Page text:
A Gold color metal and enamel device 1 1/8 inches (2.86 cm) in height overall consisting of a shield blazoned: Gules, two lion’s paws issuing out of the dexter and sinister base points chevron-ways Or. Attached below and to the sides of the shield a Gold scroll inscribed “NOLI ME TANGERE” in Red letters.[10]

  • Symbolism

The shield is scarlet for Artillery. The lion’s paws are significant of Field Artillery, which may be likened to a mountain lion whose paw has great strength and power in felling and crushing a victim.[10]

  • Background

The distinctive unit insignia was originally approved for the 452d Field Artillery Regiment on 1 February 1927. It was redesignated for the 321st Field Artillery Regiment on 21 November 1930. It was redesignated for the 321st Field Artillery Battalion on 15 April 1942. It was redesignated for the 321st Glider Field Artillery Battalion on 14 October 1942. It was redesignated for the 518th Airborne Field Artillery Battalion on 26 September 1951. The insignia was redesignated for the 321st Airborne Field Artillery Battalion on 31 July 1956. On 25 February 1958, it was redesignated for the 321st Artillery Regiment. The insignia was redesignated for the 321st Field Artillery Regiment effective 1 September 1971.[10]

Coat of arms[edit]

321FARegtCOA.jpg

Blazon[edit]

  • Shield

Gules, two lion’s paws issuing out of the dexter an sinister base points chevron-ways Or.[10]

  • Crest

On a wreath Or and Gules, a cannon barrel palewise Sable winged Argent behind a lion sejant affronté with two heads addorsed of the first armed and langued Azure grasping in each forepaw a round of the third and surmounted by an escutcheon per pale Gules and of the fifth an annulet Argent, on a chief of the like three fleurs-de-lis Azure.[10] Motto NOLI ME TANGERE (Don’t Tread On Me).

Symbolism[edit]

  • Shield

The shield is scarlet for Artillery. The lion’s paws are significant of Field Artillery, which may be likened to a mountain lion whose paw has great strength and power in felling and crushing a victim.[10]

  • Crest

The lion with one head facing forward and the other backward, brandishing a round in both directions, refers to the organization’s claim to have been the unit of the 101st Airborne Division to fire the first and the last rounds on German soil. The winged cannon stands for the former designation of the organization as a Glider Field Artillery Battalion and its assignment during World War II to the 101st Airborne Division. The red and blue escutcheon is from the arms of Bastogne; the annulet represents the enemy encirclement of that objective and refers to the unit’s distinguished action in its defense during World War II. The three fleurs-de-lis stand for the organization’s first war service, i.e., participation in three campaigns in France during World War I.[10]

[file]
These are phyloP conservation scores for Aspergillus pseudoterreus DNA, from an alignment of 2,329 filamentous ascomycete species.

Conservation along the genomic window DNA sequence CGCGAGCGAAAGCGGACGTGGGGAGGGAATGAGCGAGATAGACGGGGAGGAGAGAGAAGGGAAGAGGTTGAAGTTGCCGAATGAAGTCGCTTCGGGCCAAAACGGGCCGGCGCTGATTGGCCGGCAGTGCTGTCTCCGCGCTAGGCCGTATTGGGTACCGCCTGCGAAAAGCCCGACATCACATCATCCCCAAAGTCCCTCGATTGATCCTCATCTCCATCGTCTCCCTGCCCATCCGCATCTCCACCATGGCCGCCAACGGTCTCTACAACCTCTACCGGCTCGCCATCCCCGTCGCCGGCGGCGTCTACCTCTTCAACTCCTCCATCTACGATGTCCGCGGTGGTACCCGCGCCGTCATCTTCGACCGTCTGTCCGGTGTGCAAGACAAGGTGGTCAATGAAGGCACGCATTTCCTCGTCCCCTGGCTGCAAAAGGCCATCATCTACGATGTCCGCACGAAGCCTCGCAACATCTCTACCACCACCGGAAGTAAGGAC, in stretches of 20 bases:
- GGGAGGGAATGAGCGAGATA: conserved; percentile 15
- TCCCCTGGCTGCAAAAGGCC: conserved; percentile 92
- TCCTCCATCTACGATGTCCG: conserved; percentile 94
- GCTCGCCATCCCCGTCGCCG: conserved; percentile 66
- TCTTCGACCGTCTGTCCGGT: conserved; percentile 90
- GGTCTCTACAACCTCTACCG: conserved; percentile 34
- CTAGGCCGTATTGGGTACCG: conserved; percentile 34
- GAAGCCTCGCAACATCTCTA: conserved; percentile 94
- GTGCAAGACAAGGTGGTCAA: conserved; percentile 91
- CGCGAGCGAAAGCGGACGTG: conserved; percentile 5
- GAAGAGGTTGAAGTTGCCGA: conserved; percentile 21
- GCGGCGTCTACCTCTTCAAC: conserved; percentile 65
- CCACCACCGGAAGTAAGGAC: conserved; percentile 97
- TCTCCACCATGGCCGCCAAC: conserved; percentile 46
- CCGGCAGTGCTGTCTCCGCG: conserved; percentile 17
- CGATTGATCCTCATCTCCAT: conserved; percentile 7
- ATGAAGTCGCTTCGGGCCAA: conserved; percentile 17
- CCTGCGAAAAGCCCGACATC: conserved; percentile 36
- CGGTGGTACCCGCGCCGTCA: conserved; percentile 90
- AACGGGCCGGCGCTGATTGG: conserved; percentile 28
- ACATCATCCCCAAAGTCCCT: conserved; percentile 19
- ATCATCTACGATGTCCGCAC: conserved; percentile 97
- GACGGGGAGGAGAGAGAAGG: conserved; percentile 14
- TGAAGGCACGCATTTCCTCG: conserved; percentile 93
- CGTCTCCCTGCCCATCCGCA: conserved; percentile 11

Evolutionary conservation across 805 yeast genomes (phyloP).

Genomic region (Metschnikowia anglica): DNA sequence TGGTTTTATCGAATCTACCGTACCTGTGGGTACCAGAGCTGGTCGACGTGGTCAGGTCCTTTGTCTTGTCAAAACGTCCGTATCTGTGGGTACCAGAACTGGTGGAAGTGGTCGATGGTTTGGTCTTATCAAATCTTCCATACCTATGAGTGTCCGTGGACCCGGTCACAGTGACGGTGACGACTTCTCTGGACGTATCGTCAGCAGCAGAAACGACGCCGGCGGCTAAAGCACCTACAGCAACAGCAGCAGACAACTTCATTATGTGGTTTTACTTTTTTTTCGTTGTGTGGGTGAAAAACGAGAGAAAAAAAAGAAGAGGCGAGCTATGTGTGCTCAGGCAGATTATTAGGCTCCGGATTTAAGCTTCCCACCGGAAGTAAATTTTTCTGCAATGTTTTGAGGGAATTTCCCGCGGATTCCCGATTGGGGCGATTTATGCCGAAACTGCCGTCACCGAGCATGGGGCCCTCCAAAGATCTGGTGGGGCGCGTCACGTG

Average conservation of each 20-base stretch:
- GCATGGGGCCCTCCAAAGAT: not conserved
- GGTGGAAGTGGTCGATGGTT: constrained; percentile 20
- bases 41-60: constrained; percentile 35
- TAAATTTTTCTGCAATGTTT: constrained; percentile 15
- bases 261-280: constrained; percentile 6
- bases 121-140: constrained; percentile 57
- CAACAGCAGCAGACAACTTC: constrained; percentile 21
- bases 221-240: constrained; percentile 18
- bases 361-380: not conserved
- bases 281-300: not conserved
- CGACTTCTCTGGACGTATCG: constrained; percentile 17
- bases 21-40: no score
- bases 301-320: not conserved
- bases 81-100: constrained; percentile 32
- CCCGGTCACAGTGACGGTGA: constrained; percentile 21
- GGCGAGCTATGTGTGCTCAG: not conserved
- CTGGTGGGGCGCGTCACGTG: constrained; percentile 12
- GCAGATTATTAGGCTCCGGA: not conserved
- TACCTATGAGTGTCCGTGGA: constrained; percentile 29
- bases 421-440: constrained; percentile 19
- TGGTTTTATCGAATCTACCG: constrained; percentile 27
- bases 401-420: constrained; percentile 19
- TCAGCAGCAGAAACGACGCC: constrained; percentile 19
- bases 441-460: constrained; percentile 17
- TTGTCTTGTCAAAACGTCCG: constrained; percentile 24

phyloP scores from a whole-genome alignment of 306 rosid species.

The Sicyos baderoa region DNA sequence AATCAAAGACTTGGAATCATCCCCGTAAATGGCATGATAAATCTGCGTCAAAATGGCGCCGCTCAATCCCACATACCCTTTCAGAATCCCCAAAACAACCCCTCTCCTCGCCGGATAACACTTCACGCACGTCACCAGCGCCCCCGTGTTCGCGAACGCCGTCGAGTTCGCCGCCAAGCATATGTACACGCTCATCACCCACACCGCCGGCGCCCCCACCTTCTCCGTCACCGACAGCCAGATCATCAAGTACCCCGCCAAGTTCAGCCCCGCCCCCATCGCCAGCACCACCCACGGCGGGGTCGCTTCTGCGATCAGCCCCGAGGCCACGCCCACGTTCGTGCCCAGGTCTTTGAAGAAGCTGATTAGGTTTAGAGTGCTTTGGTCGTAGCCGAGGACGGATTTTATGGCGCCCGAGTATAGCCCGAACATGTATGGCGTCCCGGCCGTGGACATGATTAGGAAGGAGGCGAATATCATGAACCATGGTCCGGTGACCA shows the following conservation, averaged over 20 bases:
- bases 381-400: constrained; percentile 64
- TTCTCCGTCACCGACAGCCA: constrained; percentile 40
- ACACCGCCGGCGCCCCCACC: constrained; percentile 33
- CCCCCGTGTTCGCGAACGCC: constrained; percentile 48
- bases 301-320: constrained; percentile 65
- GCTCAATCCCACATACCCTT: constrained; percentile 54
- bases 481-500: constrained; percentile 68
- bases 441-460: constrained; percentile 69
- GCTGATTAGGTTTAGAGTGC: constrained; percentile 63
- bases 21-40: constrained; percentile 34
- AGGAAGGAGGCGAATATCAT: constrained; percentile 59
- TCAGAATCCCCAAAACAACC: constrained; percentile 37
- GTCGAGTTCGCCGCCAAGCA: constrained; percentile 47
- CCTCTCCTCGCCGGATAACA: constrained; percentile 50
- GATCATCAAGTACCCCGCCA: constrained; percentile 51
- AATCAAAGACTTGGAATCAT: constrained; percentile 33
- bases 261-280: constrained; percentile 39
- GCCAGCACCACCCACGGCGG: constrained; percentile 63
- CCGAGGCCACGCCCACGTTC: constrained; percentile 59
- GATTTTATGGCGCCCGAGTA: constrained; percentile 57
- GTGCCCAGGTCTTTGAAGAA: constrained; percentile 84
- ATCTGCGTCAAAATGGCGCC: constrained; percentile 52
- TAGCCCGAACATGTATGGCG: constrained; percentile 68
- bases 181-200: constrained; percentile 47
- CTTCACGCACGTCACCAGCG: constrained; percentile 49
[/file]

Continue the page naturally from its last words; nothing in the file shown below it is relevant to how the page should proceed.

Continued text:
Background[edit]

The coat of arms was originally approved for the 452d Field Artillery Regiment on 1 February 1927. It was redesignated for the 321st Field Artillery Regiment on 14 November 1930. It was redesignated for the 321st Field Artillery Battalion on 14 April 1942. It was redesignated for the 321st Glider Field Artillery Battalion on 14 October 1942. It was redesignated for the 518th Airborne Field Artillery Battalion and amended to delete the Organized Reserves crest on 26 September 1951. The insignia was redesignated for the 321st Airborne Field Artillery Battalion on 31 July 1956. On 25 February 1958, it was redesignated for the 321st Artillery Regiment. It was amended to add a crest on 22 April 1966. The insignia was redesignated for the 321st Field Artillery Regiment effective 1 September 1971.[10]

See also[edit]

References[edit]

  1. ^ "Lineage and Honors Information: 1st Battalion, 321st Field Artillery Regiment." U.S. Army Center for Military History. 2 October 2008. Web Accessed 9 November 2015. <http://www.history.army.mil/html/forcestruc/lineages/branches/fa/0321fa01bn.htm>.
  2. ^ Public Affairs Office, 82nd Airborne Division. Deactivation ceremony of 1st Battalion, 321st Airborne Field Artillery Regiment. Fort Bragg Press Center. 11 March 2014. Web. Accessed 31 October 2015. <https://www.piersystem.com/go/doc/5287/2117566/Deactivation-ceremony-of-1st-Battalion-321st-Airborne-Field-Artillery-Regiment>.
  3. ^ "Lineage and Honors Information: 2d Battalion, 321st Field Artillery Regiment." U.S. Army Center for Military History. 17 August 2006. Web. Accessed 9 November 2015. <http://www.history.army.mil/html/forcestruc/lineages/branches/fa/0321fa02bn.htm>.
  4. ^ Jimenez, Sgt. Juan F. 'Fury Brigade' legacy comes to an end. Paraglide. 29 May 2014. Web. Accessed 31 October 2015.<http://m.paraglideonline.net/news/article_74b441c0-e76c-11e3-aacb-001a4bcf6878.html?mode=jqm>.
  5. ^ http://www.history.army.mil/html/forcestruc/lineages/branches/fa/0321fa03bn.htm
  6. ^ McKenney, Janice E. (2010). "321st Field Artillery". Field Artillery Part 2. Army Lineage Series. United States Army Center of Military History. pp. 1341-1342.
  7. ^ McKenney, Janice E. (2010). "321st Field Artillery". Field Artillery Part 2. Army Lineage Series. United States Army Center of Military History. pp. 1343-1344.
  8. ^ Pennypacker, Captain J. G. “The Artillery of the 82nd Division,” in Official History of 82nd Division American Expeditionary Forces (Indianapolis, The Bobbs-Merrill Company, 1920), <https://archive.org/details/officialhistoryo19171919unit>, 225-245.
  9. ^ a b c d "Lineage and Honors Information: 321st Field Artillery Regiment." United States Army Center for Military History. 17 October 2011. Web. Accessed 19 October 2015. <http://www.history.army.mil/html/forcestruc/lineages/branches/fa/0321fa.htm>.
  10. ^ a b c d e f g h 321st Field Artillery Regiment. The Institute of Heraldry. Web. Accessed 1 November 2015. <http://www.tioh.hqda.pentagon.mil/Catalog/HeraldryMulti.aspx?CategoryId=3547&grp=2&menu=Uniformed%20Services>.

 This article incorporates public domain material from the United States Army Institute of Heraldry document "321st Field Artillery Regiment".